Finally, we built a prototype THz endoscopic system by integrating a thin metal-coated flexible THz waveguide with an imaging system. The THz source and detector are located remotely, such that neither is required to be inserted into the patient. As is illustrated in Figure 1, our imaging system uses a single channel to transmit and collect the back-reflected intrinsic THz signal from the sample, and is capable of operation in both transmission and reflection modalities.2 The THz images—see Figure 3—show that this approach has promise for applications in communication, sensing, and biomedical imaging. Additionally, the diameter of the THz waveguide is the only determining factor for the THz endoscope size. Because we are able to fabricate very small THz waveguides (with diameters ranging from a millimeter to hundreds of microns), THz endoscopes can be scaled down significantly according to practical requirements.6 The 2D images that we obtained using our prototype system show intrinsically higher THz reflectance from the tumor and adequately delineated abnormal regions—see Figure 4—thereby demonstrating the potential of THz imaging for cancer detection.7

Figure 3. Digital photographs (left) and THz images (right) of (a) nylon connectors, (b) solid shapes of different colors (blue and red) printed on white paper, (c) letters embossed on a polymer sheet, and (d) thin copper wires mounted on a glass slide. t: Thickness. dB: Decibel.

Figure 4. Digital photographs compared with cross-polarized THz reflection images of normal (N) versus cancerous (C) tissue: (a) and (b) show fresh colonic tissue sets; (c) and (b) show formalin-fixed colonic tissue sets. In both examples, the cancerous colonic tissue is clearly defined in the THz reflection images.

In summary, we have investigated the potential medical application of continuous-wave THz radiation for cancer detection and the feasibility of using a THz endoscope as an additional tool to aid in colorectal cancer screening. This proof-of-principle experiment demonstrates the possibility of obtaining an intrinsic endogenous contrast between normal and cancerous regions. The level of contrast that we attained represents a significant step toward the clinical endoscopic application of THz technology for real-time cancer screening. As a next step, we intend to test our prototype THz endoscopic system for in vivo measurements.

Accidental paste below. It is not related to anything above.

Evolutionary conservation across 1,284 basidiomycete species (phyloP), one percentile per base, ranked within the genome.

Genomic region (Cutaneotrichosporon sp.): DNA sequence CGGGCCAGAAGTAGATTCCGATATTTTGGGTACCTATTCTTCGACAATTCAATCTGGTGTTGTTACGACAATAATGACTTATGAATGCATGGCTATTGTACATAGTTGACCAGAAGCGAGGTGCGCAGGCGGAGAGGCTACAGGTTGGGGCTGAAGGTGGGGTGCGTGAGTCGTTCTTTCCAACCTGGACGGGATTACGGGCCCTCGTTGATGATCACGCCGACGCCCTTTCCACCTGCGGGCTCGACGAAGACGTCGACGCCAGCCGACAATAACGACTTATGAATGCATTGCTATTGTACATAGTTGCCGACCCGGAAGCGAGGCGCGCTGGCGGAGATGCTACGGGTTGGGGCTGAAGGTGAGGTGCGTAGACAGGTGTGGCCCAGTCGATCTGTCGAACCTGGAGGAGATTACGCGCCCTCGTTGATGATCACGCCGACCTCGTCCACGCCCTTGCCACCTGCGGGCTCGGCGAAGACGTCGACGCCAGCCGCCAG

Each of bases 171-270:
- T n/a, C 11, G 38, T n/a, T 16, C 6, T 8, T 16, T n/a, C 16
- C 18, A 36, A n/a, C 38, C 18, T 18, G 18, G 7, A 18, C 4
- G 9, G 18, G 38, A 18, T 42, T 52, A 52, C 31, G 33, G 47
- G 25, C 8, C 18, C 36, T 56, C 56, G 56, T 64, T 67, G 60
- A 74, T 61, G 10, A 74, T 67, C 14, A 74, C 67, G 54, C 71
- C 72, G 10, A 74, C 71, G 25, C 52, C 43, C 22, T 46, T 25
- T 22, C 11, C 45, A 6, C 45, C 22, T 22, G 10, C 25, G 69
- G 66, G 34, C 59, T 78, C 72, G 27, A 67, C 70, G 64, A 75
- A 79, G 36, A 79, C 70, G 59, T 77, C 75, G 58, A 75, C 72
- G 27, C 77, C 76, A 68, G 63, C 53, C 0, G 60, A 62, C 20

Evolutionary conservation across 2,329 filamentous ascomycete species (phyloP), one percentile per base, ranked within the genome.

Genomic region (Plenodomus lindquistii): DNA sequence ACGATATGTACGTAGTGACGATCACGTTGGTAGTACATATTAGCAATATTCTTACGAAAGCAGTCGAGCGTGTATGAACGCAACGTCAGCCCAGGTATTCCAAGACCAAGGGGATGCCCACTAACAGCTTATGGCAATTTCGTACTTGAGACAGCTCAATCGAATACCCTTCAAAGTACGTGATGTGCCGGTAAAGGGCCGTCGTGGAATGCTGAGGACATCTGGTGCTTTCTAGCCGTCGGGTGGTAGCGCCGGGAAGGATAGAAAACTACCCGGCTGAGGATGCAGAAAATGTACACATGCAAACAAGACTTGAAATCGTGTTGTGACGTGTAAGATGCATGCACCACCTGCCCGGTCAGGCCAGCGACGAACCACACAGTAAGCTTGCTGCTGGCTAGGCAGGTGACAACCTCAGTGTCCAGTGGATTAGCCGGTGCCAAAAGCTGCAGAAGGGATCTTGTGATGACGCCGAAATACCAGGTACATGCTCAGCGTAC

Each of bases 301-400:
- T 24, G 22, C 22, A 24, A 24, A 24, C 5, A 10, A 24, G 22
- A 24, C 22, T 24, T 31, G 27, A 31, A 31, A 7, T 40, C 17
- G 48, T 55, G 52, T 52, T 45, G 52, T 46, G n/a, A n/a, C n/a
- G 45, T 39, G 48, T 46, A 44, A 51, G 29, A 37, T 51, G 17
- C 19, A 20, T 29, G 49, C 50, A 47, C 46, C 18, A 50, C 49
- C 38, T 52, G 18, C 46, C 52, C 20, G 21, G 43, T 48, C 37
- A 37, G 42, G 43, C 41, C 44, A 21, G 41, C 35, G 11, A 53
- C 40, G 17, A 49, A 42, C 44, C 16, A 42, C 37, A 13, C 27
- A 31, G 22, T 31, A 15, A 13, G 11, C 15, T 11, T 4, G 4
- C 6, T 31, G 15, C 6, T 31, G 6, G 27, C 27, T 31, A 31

Pallavi Doradla
Wellman Center for Photomedicine
Harvard Medical School
Boston, MA

Pallavi Doradla received her PhD in physics from the University of Massachusetts Lowell and is now a postdoctoral researcher. Her research focuses on the fields of THz imaging and biomedical optics and her expertise lies in endoscopic imaging, catheter design, polarization-sensitive optical coherence tomography, flexible THz waveguide technology, and cancer detection.

Cecil Joseph, Robert H. Giles
Biomedical Terahertz Technology Center
University of Massachusetts Lowell
Lowell, MA

1. P. Doradla, K. Alavi, C. Joseph, R. H. Giles, Detection of colon cancer by continuous-wave terahertz polarization imaging technique, J. Biomed. Opt. 18, p. 090504, 2013. doi:10.1117/1.JBO.18.9.090504
2. P. Doradla, Terahertz Endoscopic System for Cancer Detection, Lambert Academic Publishing, 2015.
3. C. S. Joseph, R. Patel, V. A. Neel, R. H. Giles, A. N. Yaroslavsky, Imaging of ex vivo nonmelanoma skin cancers in the optical and terahertz spectral regions optical and terahertz skin cancers imaging, J. Biophotonics 7, p. 295-303, 2014.
4. J. P. Martin, C. S. Joseph, R. H. Giles, Continuous-wave circular polarization terahertz imaging, J. Biomed. Opt. 21, p. 070502, 2016.
5. P. Doradla, R. H. Giles, Dual-frequency characterization of bending loss in hollow flexible terahertz waveguides, Proc. SPIE 8985, p. 898518, 2014. doi:10.1117/12.2038596
6. P. Doradla, C. S. Joseph, J. Kumar, R. H. Giles, Characterization of bending loss in hollow flexible terahertz waveguides, Opt. Express 20, p. 19176-19184, 2012. doi:10.1364/OE.20.019176
7. P. Doradla, K. Alavi, C. Joseph, R. H. Giles, Single-channel prototype terahertz endoscopic system, J. Biomed. Opt. 19, p. 080501, 2014. doi:10.1117/1.JBO.19.8.080501